This weeks blog is to do with the “tug of war” of making sales calls. You may be aware that marketing is often referred to as “pull” and “push” – pull being marketing that subtly generates interest in your business to a wide cross section of prospects, this includes social media, networking, online and offline advertising etc etc and “push” being the more traditional type of sales – calling, prospecting, mailshots, email campaigns etc etc.
Cold calling definitely falls into the “push” category and, especially in the early stages of any sales call, there’s an awful lot of pushing going on so, how do you push effectively without pushing too hard and scaring the prospect off?
1 – Be likeable. Time and time again I have talked about the whole myth of the fact that an introductory call has to be “cold”. Be likeable, be personable, use humour (appropriately), be friendly, be professional. Be someone that the prospect wants to talk to
2 – Have consideration for their time. The chances of calling a prospect when they’re not in the middle of doing something else are very, very slim. Be conscious of the fact that you’re barging into their day, don’t just rush through a list of questions or launch straight into your pitch without first checking whether it’s convenient to talk. Yes I’ve had plenty of people disagree with this, saying things like “well if you give them the opportunity to say it’s not convenient to talk, they’re going to tell you” well of course they’re going to tell you but at least you’ve shown that you appreciate they’re busy and can then ask for a better time to talk. This usually also then leads to an opportunity to run through a very quick intro as to why you’re calling and what benefits you can bring. 99.9% of the time, it’s better to ask. Who cares about the .1%?
3 – Don’t push too hard too soon. Yes you have to set out early in the conversation why you’re calling but don’t push for a meeting or an order or whatever you’re ultimately looking to get out of the call until you’ve generated some interest. After my introduction I always like to run through some diagnostic questions – these are typically questions that result in a yes/no answer from the prospect which, although often seen as a cardinal sin in the world of sales are far more effective in the early stages of a sales call than going straight for the open questions. Why is a prospect going to open up to you in the early stages of a call – they don’t know who you are, they don’t know what you offer, you don’t even really know if they’re the decision maker. There’s a real art to progressing these diagnostic questions from the point of establishing they’re the decision maker right up to the point of getting them to open up about their problems. Plan these out way before you even think about making the call. A brilliant resource for this type of questioning is “The Secrets of Question Based Selling” by Thomas Freese. A book I personally swear by!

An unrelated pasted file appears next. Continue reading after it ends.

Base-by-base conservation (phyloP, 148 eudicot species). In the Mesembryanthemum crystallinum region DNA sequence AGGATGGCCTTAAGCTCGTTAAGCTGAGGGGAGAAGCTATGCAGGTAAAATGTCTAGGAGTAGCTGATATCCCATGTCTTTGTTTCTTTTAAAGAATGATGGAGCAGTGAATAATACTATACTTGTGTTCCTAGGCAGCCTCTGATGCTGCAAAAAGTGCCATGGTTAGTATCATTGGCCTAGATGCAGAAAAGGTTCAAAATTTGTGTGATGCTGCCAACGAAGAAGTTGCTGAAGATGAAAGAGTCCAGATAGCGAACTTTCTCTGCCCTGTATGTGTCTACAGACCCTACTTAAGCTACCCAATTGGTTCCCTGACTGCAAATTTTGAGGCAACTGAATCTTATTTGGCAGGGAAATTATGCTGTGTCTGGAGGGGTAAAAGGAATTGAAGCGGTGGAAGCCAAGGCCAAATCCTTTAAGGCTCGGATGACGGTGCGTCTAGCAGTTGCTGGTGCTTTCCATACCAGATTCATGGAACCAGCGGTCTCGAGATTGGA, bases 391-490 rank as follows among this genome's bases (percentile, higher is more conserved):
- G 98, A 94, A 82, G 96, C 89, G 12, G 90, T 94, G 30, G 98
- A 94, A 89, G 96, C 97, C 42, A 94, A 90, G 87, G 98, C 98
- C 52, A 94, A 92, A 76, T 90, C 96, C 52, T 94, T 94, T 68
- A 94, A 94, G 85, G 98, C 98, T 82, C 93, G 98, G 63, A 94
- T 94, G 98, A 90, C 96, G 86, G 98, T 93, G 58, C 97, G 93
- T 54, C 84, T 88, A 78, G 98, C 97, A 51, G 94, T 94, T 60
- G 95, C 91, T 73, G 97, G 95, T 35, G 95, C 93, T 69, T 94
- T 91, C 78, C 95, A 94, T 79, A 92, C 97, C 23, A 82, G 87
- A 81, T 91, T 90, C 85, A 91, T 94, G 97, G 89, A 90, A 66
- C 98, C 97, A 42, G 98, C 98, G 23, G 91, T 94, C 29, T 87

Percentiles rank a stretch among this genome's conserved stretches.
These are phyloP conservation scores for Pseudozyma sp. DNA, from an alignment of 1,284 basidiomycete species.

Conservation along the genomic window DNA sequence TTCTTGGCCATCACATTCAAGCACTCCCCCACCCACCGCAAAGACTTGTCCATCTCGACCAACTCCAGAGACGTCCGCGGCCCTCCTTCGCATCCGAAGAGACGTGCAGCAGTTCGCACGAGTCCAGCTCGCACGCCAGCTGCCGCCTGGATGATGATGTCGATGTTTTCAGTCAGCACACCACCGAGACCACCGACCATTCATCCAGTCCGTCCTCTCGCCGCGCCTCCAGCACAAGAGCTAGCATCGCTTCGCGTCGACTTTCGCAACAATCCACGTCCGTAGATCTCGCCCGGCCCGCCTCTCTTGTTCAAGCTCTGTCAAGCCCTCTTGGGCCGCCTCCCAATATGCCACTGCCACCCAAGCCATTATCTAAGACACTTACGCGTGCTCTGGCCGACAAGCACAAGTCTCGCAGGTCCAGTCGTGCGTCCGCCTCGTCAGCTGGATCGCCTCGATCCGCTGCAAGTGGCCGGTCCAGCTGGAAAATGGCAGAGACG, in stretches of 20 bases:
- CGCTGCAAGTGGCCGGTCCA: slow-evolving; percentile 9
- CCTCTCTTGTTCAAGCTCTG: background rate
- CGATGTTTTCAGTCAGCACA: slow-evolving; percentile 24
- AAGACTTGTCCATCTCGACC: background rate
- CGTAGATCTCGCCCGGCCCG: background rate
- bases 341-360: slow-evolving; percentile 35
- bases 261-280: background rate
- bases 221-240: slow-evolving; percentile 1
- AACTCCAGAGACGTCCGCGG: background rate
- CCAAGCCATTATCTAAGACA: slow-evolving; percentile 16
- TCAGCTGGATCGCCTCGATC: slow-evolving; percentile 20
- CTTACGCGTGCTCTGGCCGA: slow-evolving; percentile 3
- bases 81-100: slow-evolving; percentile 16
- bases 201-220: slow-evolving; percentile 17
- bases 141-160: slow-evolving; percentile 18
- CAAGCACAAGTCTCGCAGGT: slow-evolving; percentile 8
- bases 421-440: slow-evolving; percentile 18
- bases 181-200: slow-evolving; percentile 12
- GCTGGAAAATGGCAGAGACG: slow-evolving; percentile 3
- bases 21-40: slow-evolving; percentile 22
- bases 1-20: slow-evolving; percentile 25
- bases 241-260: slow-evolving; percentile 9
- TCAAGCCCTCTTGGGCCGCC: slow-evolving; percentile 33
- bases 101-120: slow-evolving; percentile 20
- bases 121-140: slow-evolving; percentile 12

4 – Get them to open up. You’ve run through your diagnostic questions, you’ve established your authority in the conversation, you’ve clarified that they’re the right person to be talking to – now get them talking. This is the point for the open ended questions – the old “who, what, when, where, why” and how? I personally like “what can you tell me about……” and have a list of solutions ready for the potential issues they mention. This is where the tug of war becomes more evenly matched – you’re no longer purely pushing, you’re now in a position to present genuine solutions to their problems – possibly problems they didn’t even realise they had at the beginning of the conversation
5 – Believe! So many sales people fall at the first hurdle because they just don’t have strong enough belief in their product, their solution, their company or even themselves. You’re never going to win the tug of war if the prospects belief in their current position is stronger than your belief in improving it. Belief builds confidence, belief builds credibility, belief builds understanding. Belief is the cornerstone of all successful sales conversations.
Yes, “cold calling” is always going to be an intrusive way of introducing yourself but that’s the nature of sales I’m afraid – you’ve got to keep pushing, just make those pushes as beneficial as possible for both parties and you’ll see your results significantly improve
Inspired Business Development
Unit K9 Cradley Enterprise Centre
T:01384 566 078